facebook
twitter
search
search
X
Breaking News: Supreme Court Justice Antonin Scalia dies during hunting trip in Texas

Chemotherapy drug can cause fatal reaction

June 8, 2009 at 10:45 PM

CHICAGO, June 8 (UPI) -- Cremophor-containing paclitaxel, a drug used in treating cancer, has been associated with allergic reactions, some fatal, U.S. researchers said.

Researchers at Northwestern University Feinberg School of Medicine identified 287 unique cases of hypersensitivity reactions submitted to the FDA's Adverse Event Report System from 1997-2007, with 109 deaths in patients who received Cremophor-based paclitaxel, a solvent-administered taxane chemotherapy.

Adverse event reports generally only represent from 1 percent to 10 percent of actual incidence, so the number of hypersensitivity reactions and deaths is likely significantly higher, the researchers said.

Study leader Dr. Charles Bennett of Northwestern's Feinberg School and Dennis Raisch of the University of New Mexico said the severe allergic reactions are believed to be caused by Cremophor, the chemical solvent -- a derivative of castor oil -- that is used to dissolve some insoluble drugs before they can be injected into the blood stream.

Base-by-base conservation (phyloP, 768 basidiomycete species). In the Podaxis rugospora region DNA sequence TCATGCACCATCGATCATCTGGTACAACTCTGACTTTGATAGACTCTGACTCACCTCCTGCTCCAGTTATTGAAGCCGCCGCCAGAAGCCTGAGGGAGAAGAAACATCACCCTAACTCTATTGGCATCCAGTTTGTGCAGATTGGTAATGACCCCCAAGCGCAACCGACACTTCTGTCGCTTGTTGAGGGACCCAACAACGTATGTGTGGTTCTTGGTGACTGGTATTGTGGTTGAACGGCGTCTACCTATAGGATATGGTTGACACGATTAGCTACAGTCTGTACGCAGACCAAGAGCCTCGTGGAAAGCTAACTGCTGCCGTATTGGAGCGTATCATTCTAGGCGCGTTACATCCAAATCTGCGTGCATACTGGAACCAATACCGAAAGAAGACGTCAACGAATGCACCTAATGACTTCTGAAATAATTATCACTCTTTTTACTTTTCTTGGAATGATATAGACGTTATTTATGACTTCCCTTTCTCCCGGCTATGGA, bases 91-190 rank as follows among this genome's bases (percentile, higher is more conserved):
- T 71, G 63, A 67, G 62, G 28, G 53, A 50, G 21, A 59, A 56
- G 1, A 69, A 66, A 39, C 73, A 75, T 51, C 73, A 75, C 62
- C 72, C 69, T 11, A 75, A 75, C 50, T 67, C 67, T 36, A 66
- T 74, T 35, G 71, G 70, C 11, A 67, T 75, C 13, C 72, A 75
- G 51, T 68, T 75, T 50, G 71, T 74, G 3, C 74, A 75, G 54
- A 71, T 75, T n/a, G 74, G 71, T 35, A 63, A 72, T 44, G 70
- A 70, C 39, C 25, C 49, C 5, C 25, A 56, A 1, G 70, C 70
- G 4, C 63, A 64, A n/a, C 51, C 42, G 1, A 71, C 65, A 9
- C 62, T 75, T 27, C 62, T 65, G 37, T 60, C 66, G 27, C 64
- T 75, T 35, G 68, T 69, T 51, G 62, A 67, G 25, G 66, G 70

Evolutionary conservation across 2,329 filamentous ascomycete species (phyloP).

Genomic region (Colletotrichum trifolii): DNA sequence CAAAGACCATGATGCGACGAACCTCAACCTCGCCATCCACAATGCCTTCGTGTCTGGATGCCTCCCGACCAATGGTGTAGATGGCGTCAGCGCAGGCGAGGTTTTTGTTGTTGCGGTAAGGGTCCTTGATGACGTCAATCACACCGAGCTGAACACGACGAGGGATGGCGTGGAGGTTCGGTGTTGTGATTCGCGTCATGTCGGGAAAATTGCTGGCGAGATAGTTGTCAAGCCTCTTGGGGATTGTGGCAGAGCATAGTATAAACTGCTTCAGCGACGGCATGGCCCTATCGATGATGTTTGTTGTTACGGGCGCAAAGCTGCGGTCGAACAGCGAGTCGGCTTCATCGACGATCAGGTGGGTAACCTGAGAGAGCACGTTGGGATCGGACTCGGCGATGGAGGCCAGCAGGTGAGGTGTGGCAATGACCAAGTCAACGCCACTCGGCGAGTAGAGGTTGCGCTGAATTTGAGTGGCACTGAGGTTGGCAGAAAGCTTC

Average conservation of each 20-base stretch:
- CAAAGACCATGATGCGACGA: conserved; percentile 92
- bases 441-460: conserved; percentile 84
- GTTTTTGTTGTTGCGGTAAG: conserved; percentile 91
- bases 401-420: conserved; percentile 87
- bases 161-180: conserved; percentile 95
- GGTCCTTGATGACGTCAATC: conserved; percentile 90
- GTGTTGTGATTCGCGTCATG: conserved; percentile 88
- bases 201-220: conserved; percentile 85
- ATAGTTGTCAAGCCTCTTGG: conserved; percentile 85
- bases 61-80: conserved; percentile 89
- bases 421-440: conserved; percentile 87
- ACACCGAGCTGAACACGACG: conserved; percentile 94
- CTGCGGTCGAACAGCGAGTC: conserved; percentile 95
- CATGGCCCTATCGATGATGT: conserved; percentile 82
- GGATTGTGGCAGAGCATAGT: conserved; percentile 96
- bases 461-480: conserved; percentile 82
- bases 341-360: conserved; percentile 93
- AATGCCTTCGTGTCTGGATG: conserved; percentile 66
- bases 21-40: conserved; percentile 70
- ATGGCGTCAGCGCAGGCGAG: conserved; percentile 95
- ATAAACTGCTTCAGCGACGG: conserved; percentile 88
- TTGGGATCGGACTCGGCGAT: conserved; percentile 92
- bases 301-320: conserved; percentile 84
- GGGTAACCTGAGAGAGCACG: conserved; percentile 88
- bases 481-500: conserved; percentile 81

Two patients who died from an allergic reaction had early-stage breast cancer, which had been surgically removed, and were being treated with Cremophor-containing paclitaxel to prevent the cancer from coming back. Both of those patients had received medications before the chemotherapy to reduce the risk of hypersensitivity reactions.

The report was presented at the 45th annual meeting of the American Society of Clinical Oncology held in Orlando, Fla.

Related UPI Stories
Latest Headlines
Trending Stories
Device shown to 'smell' prostate cancer in men in trial
Scientists confirm second, more intense form of Lyme disease
Study: Sending fewer men to prison may slow spread of HIV
Einstein vindicated: Scientists find gravitational waves
Biden gathers forces to end cancer: Can he make a difference?